JP Morgan Chasewill kick off Wall Street's earnings season with a bang, said Kevin Rendino, head of BlackRock's basic value equity team.
"You know the saying, 'save the best for last'? This is the best for first," he told CNBC Thursday. Rendino attributes his bullish forecast on JPMorgan to its strong performance on the retail side.
"JP Morgan's loans are going to be up. Card growth is evident, and the refinancing boom is here," he said.
Traditional banking is helping JPMorgan survive the sector-wide blow to capital markets, where institutional investors' investment activity drives the corporate bond and equity revenue of wall street's banks.
"Capital market revenue is 25 percent lower than where its been," Rendino said.
Few have been able to take the hit in stride like JP Morgan, and Citigroup , Rendino said.
"Citi will be able to return capital to shareholders after a long period of deleveraging. We expect the dividend to be about 40 cents. They have delevered, and have high capital ratios."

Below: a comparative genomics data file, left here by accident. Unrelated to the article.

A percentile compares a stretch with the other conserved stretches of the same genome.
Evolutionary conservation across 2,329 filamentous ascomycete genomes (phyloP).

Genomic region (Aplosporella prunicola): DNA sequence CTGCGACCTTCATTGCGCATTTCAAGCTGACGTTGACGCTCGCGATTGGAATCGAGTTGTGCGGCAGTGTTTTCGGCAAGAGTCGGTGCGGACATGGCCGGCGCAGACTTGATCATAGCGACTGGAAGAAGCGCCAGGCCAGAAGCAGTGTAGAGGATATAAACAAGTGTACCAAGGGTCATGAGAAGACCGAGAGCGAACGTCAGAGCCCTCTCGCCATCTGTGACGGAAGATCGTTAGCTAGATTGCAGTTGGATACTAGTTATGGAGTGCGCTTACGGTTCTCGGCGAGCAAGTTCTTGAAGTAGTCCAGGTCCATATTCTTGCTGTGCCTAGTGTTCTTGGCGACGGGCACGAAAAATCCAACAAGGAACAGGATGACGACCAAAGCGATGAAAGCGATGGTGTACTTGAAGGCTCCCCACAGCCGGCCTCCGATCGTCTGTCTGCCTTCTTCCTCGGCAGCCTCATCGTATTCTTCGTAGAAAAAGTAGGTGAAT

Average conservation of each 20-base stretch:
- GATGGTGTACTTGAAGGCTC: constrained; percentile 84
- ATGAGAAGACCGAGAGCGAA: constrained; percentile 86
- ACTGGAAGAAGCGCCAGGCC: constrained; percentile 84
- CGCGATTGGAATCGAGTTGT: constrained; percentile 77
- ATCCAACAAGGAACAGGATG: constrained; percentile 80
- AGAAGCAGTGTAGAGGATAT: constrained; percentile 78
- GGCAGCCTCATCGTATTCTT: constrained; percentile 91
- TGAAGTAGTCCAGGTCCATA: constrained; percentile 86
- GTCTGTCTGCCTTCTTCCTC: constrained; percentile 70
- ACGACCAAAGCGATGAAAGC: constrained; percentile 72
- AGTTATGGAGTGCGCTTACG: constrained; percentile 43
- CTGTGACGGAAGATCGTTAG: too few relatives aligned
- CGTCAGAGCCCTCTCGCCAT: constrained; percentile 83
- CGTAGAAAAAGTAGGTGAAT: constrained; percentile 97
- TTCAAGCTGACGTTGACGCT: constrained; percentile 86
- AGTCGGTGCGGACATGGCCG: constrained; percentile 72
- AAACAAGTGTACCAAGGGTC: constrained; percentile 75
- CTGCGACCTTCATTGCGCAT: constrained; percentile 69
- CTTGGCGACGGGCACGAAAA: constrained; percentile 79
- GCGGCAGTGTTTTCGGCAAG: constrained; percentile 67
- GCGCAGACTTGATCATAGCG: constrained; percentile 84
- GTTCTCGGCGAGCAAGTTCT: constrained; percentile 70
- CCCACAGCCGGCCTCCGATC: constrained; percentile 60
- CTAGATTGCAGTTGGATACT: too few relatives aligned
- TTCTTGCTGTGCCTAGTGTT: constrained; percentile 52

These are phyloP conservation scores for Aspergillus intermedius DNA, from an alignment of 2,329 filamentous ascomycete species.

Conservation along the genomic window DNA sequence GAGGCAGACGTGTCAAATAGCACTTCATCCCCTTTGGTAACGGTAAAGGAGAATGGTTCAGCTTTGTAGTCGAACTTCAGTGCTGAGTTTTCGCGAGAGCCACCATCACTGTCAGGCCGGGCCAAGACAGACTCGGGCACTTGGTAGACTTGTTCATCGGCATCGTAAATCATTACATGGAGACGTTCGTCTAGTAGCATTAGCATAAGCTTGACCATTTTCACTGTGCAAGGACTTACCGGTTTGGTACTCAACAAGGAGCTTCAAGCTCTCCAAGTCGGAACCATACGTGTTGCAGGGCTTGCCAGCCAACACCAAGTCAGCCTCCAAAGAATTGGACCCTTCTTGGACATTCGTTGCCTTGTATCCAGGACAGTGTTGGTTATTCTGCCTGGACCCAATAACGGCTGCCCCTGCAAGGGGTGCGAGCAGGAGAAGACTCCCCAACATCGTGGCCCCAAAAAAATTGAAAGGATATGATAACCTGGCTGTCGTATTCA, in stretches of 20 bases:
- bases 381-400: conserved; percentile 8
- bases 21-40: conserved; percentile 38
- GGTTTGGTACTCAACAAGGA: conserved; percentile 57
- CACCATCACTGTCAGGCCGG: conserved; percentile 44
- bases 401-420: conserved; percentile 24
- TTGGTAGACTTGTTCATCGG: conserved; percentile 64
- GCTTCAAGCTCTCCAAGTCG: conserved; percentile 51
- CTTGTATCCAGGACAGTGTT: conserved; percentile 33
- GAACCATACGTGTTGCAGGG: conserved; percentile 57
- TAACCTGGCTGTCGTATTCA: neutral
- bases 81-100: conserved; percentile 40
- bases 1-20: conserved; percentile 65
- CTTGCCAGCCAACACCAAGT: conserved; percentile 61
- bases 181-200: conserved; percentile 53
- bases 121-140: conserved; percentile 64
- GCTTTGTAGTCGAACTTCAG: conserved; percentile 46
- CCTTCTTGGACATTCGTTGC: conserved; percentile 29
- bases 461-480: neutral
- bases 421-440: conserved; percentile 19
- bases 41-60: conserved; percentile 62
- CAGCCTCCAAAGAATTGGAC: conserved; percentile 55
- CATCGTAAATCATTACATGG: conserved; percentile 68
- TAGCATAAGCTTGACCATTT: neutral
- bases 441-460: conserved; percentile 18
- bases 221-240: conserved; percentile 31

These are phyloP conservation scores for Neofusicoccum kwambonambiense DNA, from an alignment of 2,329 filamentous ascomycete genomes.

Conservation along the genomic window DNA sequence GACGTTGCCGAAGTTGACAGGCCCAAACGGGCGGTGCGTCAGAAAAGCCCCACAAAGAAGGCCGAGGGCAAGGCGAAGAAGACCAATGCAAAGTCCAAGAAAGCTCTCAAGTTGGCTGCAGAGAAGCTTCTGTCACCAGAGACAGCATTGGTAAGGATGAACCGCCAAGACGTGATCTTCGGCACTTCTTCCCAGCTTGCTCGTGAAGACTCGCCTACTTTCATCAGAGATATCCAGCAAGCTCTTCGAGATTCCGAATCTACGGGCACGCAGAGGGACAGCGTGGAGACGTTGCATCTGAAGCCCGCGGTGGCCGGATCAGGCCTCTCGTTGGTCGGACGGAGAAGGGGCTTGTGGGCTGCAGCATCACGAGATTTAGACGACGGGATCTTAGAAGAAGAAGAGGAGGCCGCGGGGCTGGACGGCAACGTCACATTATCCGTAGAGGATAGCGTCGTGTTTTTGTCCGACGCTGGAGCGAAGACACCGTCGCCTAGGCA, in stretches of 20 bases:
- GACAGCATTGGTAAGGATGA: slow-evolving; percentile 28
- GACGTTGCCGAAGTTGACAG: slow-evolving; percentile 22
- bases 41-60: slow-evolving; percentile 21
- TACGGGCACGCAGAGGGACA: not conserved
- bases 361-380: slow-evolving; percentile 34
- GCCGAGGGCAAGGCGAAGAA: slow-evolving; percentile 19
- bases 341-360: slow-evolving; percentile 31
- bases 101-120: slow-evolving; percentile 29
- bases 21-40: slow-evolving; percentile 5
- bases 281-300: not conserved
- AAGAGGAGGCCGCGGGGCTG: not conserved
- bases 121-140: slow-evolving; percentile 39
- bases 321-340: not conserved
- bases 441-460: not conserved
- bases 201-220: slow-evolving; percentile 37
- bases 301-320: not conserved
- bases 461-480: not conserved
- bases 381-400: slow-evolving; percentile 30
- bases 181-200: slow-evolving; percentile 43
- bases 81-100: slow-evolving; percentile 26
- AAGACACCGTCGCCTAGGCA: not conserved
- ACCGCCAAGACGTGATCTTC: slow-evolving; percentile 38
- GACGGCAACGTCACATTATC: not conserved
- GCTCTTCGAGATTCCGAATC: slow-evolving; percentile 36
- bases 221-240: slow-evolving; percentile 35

But Rendino said BlackRock is more cautious on Morgan Stanley , "given real weakness in capital markets."
Rendino said he's watching cost cutting closely. Quite simply, expenses can't grow faster than revenue, he said, adding, "Every 1 percent reduction in expenses leads to about a 1 percent to 4 percent increase or decrease in earnings."
In a separate interview, Fred Cannon, equity strategist at
Keefe, Bruyette & Woods, said the drag on revenue is
due to tighter federal regulations. "
The Volcker ruleis coming right at us,
especially in the capital markets business."
Though earnings winners and losers will soon be known, another analyst thinks banks' capital markets losses have already been priced into the markets.
"What matters is how good are these guys able to manage their costs," Jeffery Harte, principal at Sandler O'Neill, said in the same interview with Cannon.
Harte thinks these banks will tighten their belts by cutting compensation.
"Wall Street is a less lucrative place to work," said Harte.
CNBC Data Pages:
BlackRock's basic value equity fund includes shares of JPM and Citigroup. Kevin Rendino does not personally own these stocks. Sandler O'Neill has received compensation from MS for providing products or services other than investment banking. Jeffery Harte does not own stock in MS. Keefe, Bruyette & Woods expects to receive or intends to seek compensation for investment banking services from JPM in the next three months. Fred Cannon does not personally own stock in the aforementioned banks.